Friday, September 16, 2011

An Easy Yoke

Jesus has just revealed that it is God's pleasure to keep things hidden from the wise and the learned, which was most likely a reference to the Pharisees and scribes. Jesus also explained that He is selective about to whom God is revealed.

An Easy Yoke
As we well know, there are many schisms within the body of the Christian church today. Beyond the major Catholic-versus-Protestant divide, there are so many variations and denominations available that Christians can practically customize the message they hear every Sunday (or Saturday) to their individually tailored beliefs. However, there is a Christian sub-culture movement seeking to put the focus back on what Jesus wants instead of what they want. They prefer to identify themselves as Christ-followers instead of Christians, as if “Christian” has been tainted. What might it mean to be a true Christ-follower? We will take a look during this study.

In Matthew 11:28-30, Jesus said:

"Come to Me, all you who are weary and burdened, and I will give you rest. Take My yoke upon you and learn from Me, for I am gentle and humble in heart, and you will find rest for your souls. For My yoke is easy and My burden is light." NIV

We have three ideas to consider here. First and fast, the bit about taking on Jesus' yoke and learning from Him is exactly what Christ-followers are pursuing. In a sense, they seek to mimic Jesus; everything but the divinity, of course. In that respect, it is a more pure type of Christianity, and something which does not mesh at all with the Religious Right.

Next, let us take a brief moment to consider how Jesus is “gentle and humble in heart.” When preachers cover this verse, they give the requisite reference of how humble Jesus was when He washed His Disciple's feet (John 13:3-17), meanwhile leaving out the less-gentle, less-humble episodes like when Jesus stormed the Temple courtyard with a whip, overturning tables and chasing out the people who provided the animals for God-mandated sacrifices (John 2:12-17).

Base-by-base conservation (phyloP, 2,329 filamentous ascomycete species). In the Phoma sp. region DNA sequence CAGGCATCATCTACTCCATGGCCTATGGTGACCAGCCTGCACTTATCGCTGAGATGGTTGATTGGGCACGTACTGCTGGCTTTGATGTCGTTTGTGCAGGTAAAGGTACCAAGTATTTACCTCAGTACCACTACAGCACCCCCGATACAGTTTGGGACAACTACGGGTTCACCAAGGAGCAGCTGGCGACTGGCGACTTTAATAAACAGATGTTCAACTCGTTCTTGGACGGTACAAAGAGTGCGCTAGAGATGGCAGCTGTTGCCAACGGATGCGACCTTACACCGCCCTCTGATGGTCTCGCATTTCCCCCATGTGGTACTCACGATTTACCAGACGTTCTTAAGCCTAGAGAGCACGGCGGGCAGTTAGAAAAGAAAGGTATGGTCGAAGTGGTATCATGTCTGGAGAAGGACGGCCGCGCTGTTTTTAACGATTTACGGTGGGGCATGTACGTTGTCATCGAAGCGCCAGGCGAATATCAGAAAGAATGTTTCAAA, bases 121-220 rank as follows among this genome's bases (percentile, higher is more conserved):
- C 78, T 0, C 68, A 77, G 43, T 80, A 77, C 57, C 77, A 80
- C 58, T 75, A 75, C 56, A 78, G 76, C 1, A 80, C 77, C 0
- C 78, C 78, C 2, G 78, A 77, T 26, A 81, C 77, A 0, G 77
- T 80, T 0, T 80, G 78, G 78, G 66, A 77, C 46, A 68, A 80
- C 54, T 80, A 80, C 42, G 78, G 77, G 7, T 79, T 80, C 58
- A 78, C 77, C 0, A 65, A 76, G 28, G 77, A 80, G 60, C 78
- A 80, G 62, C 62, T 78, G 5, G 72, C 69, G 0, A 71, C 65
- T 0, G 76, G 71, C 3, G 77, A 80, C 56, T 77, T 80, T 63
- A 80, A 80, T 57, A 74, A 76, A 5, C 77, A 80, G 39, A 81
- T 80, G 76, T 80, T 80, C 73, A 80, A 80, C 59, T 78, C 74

We should not forget that when Jesus says that He is gentle and humble at heart, He is claiming that God is gentle and humble at heart. However, there are scarce few examples from the Old Testament of God demonstrating how gentle He is, and there are no examples of God being humble there. Instead, you find a God full of harsh wrath, such as the plagues on Egypt, and a God who begins His list of commandments by telling the Israelites how jealous He is, and later ordered death for those who did not choose to worship Him. Last I checked, it was fairly impossible to be both jealous and humble, but, hey, all things are possible with God. Right?

Finally, how about that easy yoke and light burden? Let us take a moment to review the yoke described thus far:

Sure, several of these things are pretty easy, but many of them are anything but an easy yoke or a light burden. It makes Jesus' words in Matthew 11:28-30 inaccurate at best, and flat out wrong at worst. Perhaps that is why the Gospel of Matthew is the only one claiming that following Jesus would give you rest.

As I have pointed out in other studies, it appears that the author of Matthew has a tendency to aggregate little sayings and deeds which had come to be associated with Jesus; sometimes doing so well, like with the Sermon on the Mount, and other times aggregating poorly, like with the instructions to the Apostles for their first mission. I suspect that this is just another case where we find Matthew's folly. It seems very unlikely that Jesus would have claimed that following Him was easy.


  1. Agreed! The yoke isn't easy at all. How about if you get angry you become a murderer, and if you lust you're an adulterer. That's pretty darn hard!